Infrastructure[edit]

Transportation[edit]

Picton Airport is a general aviation airport used primarily for recreational flying. It is also used regularly in the summer season for Canadian Air Cadet flight training using Schweizer SGS 2-33A glider sailplanes and Bellanca Scout 8GCBC aircraft. Highway 33, also known as the Loyalist Parkway, passes through the centre of Picton and serves as its main link to the larger Ontario highway system. It is the main artery from the Glenora Ferry[5] terminal (approximately 10 km (6.2 mi) from Picton) in the east to Carrying Place and the Murray Canal (approximately 40 km (25 mi) from Picton) as you exit the county in the northwest. Proceeding north-northeast from Picton is County Highway 49 which eventually connects to Highway 401 between Greater Napanee and Shannonville, after passing through a portion of Tyendinaga Mohawk Territory. Highway 33 also connects to Highway 62, which provides a link to the city of Belleville, approximately 30 km (19 mi) to the northwest. The city of Kingston, the eastern terminus of Highway 33, is located approximately 60 km (37 mi) by road east of Picton if you use the year-round Glenora Ferry to exit the county travelling east. At one time, Prince Edward County was served by an extensive rail system. However, the railway no longer exists. The former rail beds have been converted into recreational trails which wind around the outskirts of Picton and throughout the county and are used for various purposes year-round. Picton has extensive small-craft docking facilities and boat launch ramps. There are no facilities for heavy shipping at the tip of the bay, so large commercial vessels are generally not seen in the portion of Picton Bay near the town. However, east of town, on the northern shore of the bay, is the ESSROC cement plant which has industrial docking facilities.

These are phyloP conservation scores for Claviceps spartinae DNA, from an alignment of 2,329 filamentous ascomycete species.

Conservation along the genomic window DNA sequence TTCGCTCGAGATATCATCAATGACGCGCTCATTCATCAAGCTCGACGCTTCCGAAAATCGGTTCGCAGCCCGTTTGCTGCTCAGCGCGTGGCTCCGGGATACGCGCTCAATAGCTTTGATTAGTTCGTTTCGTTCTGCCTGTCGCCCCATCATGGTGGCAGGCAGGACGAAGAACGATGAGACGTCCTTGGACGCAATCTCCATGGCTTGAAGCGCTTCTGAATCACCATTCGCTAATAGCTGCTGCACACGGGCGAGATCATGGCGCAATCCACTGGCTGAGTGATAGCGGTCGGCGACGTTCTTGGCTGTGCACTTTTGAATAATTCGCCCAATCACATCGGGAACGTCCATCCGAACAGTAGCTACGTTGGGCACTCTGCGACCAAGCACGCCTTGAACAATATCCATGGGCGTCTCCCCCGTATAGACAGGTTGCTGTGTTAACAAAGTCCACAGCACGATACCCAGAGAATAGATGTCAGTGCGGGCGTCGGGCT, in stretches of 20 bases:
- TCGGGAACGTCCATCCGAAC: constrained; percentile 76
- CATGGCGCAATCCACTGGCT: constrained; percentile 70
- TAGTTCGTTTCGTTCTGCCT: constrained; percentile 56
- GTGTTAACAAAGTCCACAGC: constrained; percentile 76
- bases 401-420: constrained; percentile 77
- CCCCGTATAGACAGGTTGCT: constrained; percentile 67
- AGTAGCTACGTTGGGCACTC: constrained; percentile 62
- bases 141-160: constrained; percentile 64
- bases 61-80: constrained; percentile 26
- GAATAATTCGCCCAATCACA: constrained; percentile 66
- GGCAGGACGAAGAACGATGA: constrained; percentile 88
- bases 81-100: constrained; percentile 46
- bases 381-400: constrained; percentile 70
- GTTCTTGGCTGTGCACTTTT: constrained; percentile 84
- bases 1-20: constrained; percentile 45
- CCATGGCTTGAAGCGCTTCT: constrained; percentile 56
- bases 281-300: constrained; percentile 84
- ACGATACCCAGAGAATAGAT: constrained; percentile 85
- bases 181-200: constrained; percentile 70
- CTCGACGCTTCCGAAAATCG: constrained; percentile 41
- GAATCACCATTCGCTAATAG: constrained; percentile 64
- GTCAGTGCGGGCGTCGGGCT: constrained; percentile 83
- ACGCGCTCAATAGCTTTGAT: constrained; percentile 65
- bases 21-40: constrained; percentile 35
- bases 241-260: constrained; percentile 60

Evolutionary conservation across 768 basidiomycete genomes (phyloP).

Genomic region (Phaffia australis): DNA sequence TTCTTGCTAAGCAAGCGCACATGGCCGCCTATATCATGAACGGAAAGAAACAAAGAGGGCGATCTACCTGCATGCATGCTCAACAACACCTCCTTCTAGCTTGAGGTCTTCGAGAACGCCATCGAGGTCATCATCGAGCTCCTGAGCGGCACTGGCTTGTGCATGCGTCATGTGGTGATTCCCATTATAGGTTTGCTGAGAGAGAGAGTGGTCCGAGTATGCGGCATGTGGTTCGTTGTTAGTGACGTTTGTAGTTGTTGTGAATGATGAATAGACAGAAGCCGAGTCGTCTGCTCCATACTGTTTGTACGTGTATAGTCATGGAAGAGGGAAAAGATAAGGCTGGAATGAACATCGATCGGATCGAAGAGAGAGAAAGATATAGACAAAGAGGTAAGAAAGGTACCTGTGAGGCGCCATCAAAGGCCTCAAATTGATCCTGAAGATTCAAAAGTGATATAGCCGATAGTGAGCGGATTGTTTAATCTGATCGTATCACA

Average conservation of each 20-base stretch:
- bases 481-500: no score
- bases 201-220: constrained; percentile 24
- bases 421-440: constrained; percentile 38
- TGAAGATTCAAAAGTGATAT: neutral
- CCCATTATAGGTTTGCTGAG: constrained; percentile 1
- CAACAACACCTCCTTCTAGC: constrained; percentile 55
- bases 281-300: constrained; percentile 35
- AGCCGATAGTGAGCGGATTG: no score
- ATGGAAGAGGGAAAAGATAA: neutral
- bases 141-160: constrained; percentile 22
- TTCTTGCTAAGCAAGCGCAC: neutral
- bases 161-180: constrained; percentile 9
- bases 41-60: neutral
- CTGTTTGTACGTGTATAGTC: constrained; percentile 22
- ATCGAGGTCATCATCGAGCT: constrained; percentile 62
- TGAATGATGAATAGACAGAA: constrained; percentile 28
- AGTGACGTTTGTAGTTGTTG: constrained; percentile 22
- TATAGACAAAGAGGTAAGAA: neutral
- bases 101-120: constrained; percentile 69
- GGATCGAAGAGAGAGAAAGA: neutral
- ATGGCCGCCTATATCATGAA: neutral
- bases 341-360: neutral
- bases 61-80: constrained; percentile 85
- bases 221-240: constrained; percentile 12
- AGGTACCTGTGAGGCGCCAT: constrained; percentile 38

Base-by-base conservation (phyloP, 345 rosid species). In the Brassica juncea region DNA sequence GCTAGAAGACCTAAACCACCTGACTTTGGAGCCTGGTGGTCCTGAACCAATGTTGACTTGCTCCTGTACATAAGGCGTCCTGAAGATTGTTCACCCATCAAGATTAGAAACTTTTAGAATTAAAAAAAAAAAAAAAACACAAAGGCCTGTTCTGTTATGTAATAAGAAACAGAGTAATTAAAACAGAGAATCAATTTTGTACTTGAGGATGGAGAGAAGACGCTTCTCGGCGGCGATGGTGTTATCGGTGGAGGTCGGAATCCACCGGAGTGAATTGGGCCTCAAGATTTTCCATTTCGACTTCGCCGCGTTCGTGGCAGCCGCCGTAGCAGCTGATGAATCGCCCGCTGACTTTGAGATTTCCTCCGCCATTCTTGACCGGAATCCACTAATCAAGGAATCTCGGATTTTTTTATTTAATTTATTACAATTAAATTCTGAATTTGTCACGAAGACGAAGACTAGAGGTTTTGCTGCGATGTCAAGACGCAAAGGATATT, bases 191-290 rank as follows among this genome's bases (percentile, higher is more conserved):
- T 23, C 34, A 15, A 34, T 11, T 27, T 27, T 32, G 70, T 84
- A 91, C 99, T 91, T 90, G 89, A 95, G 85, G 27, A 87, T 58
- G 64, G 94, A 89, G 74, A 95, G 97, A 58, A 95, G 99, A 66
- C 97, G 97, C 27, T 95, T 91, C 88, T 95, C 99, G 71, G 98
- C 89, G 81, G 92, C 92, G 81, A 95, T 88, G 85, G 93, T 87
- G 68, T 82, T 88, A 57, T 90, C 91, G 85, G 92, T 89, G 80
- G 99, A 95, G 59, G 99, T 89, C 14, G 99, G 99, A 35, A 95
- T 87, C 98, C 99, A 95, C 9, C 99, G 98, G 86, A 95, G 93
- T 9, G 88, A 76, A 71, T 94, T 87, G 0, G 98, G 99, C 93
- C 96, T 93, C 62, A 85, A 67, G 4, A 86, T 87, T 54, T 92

Utilities[edit]

In the past, electrical services had been managed by the local utilities commission. In recent years, this was eliminated and electrical power is now managed by the central Hydro One, a former Government of Ontario Crown corporation.

Economy[edit]

Regent Theatre, 224 Picton Main Street, Picton, ON K0K 2T0

Other industry[edit]

Just northeast of Picton is a cement plant owned by HeidelbergCement and operated by Lehigh Cement Company, which is the only heavy industry in the immediate area.[6]

Health Care[edit]

Prince Edward County Memorial Hospital provides emergency services and has 18 beds for inpatient care. It also offers radiology, physiotherapy, and limited surgical services (endoscopy only at present), and houses a pharmacy.[7]

Education[edit]

The public school system is served by the Hastings & Prince Edward District School Board. The separate school system is served by the Algonquin and Lakeshore Catholic District School Board.

  • Elementary schools: St. Gregory Catholic School[8]
  • Secondary school: Prince Edward Collegiate Institute[9]
  • Private school: Sonrise Christian Academy[10]

The Pinecrest Memorial Elementary School closed in 2017[11] and the Queen Elizabeth Public School in 2018.[12]

Media[edit]

Newspaper[edit]

Radio[edit]

  • FM 99.3-CJPE ("County FM")

See also List of radio stations in Ontario.

Theatre[edit]

Notable residents[edit]

See also[edit]

References[edit]

  1. ^ "Census Profile, 2016 Census - Picton (Ontario)". Statistics Canada. 8 February 2017. Retrieved 4 November 2018.
  2. ^ a b "Picton". HISTORICA CANADA. Retrieved 13 February 2016.
  3. ^ "Maps & Directions".
  4. ^ "CFB Picton Ghost Town". www.ghosttownpix.com.
  5. ^ "Glenora Ferry".
  6. ^ "Lehigh Hanson Canada". heidelbergcement.com. HeidelbergCement AG. Retrieved July 5, 2017.
  7. ^ "Prince Edward County Memorial Hospital | Quinte Health Care".
  8. ^ "St. Gregory Catholic School - St. Gregory Catholic School". www.alcdsb.on.ca.
  9. ^ "Prince Edward Collegiate Institute - Home". peci.hpedsb.on.ca.
  10. ^ "Sonrise Christian Academy". sonrisechristianacademy.com.
  11. ^ "EVENT: Closing ceremony for Pinecrest Memorial Elementary School – Hastings and Prince Edward District School Board (HPEDSB)".
  12. ^ "Picton, Ont. school up for bid". Global News.
  13. ^ The Picton Gazette
  14. ^ "Home - Regent Theatre". www.theregenttheatre.org.

External links[edit]